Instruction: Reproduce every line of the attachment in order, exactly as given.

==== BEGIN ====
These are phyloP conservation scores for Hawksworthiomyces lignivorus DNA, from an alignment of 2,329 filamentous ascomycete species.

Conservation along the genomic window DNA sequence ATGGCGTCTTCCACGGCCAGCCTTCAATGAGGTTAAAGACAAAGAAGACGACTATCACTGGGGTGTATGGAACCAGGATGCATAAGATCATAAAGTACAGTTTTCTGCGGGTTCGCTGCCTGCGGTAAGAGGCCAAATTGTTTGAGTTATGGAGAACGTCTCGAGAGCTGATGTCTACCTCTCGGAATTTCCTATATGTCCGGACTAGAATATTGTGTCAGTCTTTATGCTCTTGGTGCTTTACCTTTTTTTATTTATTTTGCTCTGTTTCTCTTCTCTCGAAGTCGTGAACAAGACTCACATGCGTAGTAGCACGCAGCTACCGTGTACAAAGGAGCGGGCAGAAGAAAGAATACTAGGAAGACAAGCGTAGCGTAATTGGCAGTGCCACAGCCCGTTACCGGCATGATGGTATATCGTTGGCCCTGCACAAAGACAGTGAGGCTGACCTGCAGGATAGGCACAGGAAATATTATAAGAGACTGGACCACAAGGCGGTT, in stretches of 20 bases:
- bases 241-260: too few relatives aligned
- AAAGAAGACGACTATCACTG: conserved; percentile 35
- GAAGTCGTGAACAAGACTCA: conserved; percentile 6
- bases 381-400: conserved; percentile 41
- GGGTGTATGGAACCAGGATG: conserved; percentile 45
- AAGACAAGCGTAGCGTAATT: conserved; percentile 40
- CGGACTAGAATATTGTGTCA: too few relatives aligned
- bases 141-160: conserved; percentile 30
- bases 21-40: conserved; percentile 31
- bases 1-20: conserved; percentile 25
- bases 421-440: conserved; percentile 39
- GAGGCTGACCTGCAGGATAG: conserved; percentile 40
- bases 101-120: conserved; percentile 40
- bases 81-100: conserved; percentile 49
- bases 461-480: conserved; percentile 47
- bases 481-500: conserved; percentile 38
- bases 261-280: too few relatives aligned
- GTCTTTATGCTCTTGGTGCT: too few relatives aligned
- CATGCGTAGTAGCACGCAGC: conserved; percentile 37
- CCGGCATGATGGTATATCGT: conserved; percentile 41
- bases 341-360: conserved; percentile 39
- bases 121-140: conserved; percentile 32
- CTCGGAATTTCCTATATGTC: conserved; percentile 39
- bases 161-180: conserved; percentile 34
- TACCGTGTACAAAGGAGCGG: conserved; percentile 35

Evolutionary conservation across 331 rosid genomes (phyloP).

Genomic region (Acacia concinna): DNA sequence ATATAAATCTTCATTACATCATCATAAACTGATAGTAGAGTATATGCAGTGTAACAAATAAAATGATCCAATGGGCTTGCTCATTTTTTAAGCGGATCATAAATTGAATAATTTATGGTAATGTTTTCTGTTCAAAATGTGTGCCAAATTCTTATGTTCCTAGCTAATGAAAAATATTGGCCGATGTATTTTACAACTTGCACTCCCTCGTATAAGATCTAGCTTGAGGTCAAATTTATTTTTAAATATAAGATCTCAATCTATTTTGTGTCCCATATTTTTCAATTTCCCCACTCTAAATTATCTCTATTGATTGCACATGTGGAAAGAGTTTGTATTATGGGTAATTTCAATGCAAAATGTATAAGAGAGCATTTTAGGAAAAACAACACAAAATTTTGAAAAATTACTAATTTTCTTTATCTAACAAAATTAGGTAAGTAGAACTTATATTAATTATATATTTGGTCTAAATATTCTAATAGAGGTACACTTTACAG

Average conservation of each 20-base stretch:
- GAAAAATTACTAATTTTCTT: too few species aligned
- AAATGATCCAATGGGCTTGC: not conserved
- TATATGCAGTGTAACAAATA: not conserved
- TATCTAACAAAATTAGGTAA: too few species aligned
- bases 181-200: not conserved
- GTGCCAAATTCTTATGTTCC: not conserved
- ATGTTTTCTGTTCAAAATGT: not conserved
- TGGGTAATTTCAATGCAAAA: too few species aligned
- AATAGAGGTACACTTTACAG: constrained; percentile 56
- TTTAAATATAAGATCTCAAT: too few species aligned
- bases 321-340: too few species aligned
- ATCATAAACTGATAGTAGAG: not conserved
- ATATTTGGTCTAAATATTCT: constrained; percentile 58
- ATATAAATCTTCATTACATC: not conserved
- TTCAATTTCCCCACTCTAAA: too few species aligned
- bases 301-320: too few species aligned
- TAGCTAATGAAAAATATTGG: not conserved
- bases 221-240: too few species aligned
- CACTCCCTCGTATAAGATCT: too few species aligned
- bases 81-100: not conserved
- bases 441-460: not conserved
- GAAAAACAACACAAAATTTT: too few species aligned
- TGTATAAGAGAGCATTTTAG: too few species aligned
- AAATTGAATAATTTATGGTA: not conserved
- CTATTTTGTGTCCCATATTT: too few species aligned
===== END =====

These are phyloP conservation scores for Hawksworthiomyces lignivorus DNA, from an alignment of 2,329 filamentous ascomycete species.

Conservation along the genomic window DNA sequence ATGGCGTCTTCCACGGCCAGCCTTCAATGAGGTTAAAGACAAAGAAGACGACTATCACTGGGGTGTATGGAACCAGGATGCATAAGATCATAAAGTACAGTTTTCTGCGGGTTCGCTGCCTGCGGTAAGAGGCCAAATTGTTTGAGTTATGGAGAACGTCTCGAGAGCTGATGTCTACCTCTCGGAATTTCCTATATGTCCGGACTAGAATATTGTGTCAGTCTTTATGCTCTTGGTGCTTTACCTTTTTTTATTTATTTTGCTCTGTTTCTCTTCTCTCGAAGTCGTGAACAAGACTCACATGCGTAGTAGCACGCAGCTACCGTGTACAAAGGAGCGGGCAGAAGAAAGAATACTAGGAAGACAAGCGTAGCGTAATTGGCAGTGCCACAGCCCGTTACCGGCATGATGGTATATCGTTGGCCCTGCACAAAGACAGTGAGGCTGACCTGCAGGATAGGCACAGGAAATATTATAAGAGACTGGACCACAAGGCGGTT, in stretches of 20 bases:
- bases 241-260: too few relatives aligned
- AAAGAAGACGACTATCACTG: conserved; percentile 35
- GAAGTCGTGAACAAGACTCA: conserved; percentile 6
- bases 381-400: conserved; percentile 41
- GGGTGTATGGAACCAGGATG: conserved; percentile 45
- AAGACAAGCGTAGCGTAATT: conserved; percentile 40
- CGGACTAGAATATTGTGTCA: too few relatives aligned
- bases 141-160: conserved; percentile 30
- bases 21-40: conserved; percentile 31
- bases 1-20: conserved; percentile 25
- bases 421-440: conserved; percentile 39
- GAGGCTGACCTGCAGGATAG: conserved; percentile 40
- bases 101-120: conserved; percentile 40
- bases 81-100: conserved; percentile 49
- bases 461-480: conserved; percentile 47
- bases 481-500: conserved; percentile 38
- bases 261-280: too few relatives aligned
- GTCTTTATGCTCTTGGTGCT: too few relatives aligned
- CATGCGTAGTAGCACGCAGC: conserved; percentile 37
- CCGGCATGATGGTATATCGT: conserved; percentile 41
- bases 341-360: conserved; percentile 39
- bases 121-140: conserved; percentile 32
- CTCGGAATTTCCTATATGTC: conserved; percentile 39
- bases 161-180: conserved; percentile 34
- TACCGTGTACAAAGGAGCGG: conserved; percentile 35

Evolutionary conservation across 331 rosid genomes (phyloP).

Genomic region (Acacia concinna): DNA sequence ATATAAATCTTCATTACATCATCATAAACTGATAGTAGAGTATATGCAGTGTAACAAATAAAATGATCCAATGGGCTTGCTCATTTTTTAAGCGGATCATAAATTGAATAATTTATGGTAATGTTTTCTGTTCAAAATGTGTGCCAAATTCTTATGTTCCTAGCTAATGAAAAATATTGGCCGATGTATTTTACAACTTGCACTCCCTCGTATAAGATCTAGCTTGAGGTCAAATTTATTTTTAAATATAAGATCTCAATCTATTTTGTGTCCCATATTTTTCAATTTCCCCACTCTAAATTATCTCTATTGATTGCACATGTGGAAAGAGTTTGTATTATGGGTAATTTCAATGCAAAATGTATAAGAGAGCATTTTAGGAAAAACAACACAAAATTTTGAAAAATTACTAATTTTCTTTATCTAACAAAATTAGGTAAGTAGAACTTATATTAATTATATATTTGGTCTAAATATTCTAATAGAGGTACACTTTACAG

Average conservation of each 20-base stretch:
- GAAAAATTACTAATTTTCTT: too few species aligned
- AAATGATCCAATGGGCTTGC: not conserved
- TATATGCAGTGTAACAAATA: not conserved
- TATCTAACAAAATTAGGTAA: too few species aligned
- bases 181-200: not conserved
- GTGCCAAATTCTTATGTTCC: not conserved
- ATGTTTTCTGTTCAAAATGT: not conserved
- TGGGTAATTTCAATGCAAAA: too few species aligned
- AATAGAGGTACACTTTACAG: constrained; percentile 56
- TTTAAATATAAGATCTCAAT: too few species aligned
- bases 321-340: too few species aligned
- ATCATAAACTGATAGTAGAG: not conserved
- ATATTTGGTCTAAATATTCT: constrained; percentile 58
- ATATAAATCTTCATTACATC: not conserved
- TTCAATTTCCCCACTCTAAA: too few species aligned
- bases 301-320: too few species aligned
- TAGCTAATGAAAAATATTGG: not conserved
- bases 221-240: too few species aligned
- CACTCCCTCGTATAAGATCT: too few species aligned
- bases 81-100: not conserved
- bases 441-460: not conserved
- GAAAAACAACACAAAATTTT: too few species aligned
- TGTATAAGAGAGCATTTTAG: too few species aligned
- AAATTGAATAATTTATGGTA: not conserved
- CTATTTTGTGTCCCATATTT: too few species aligned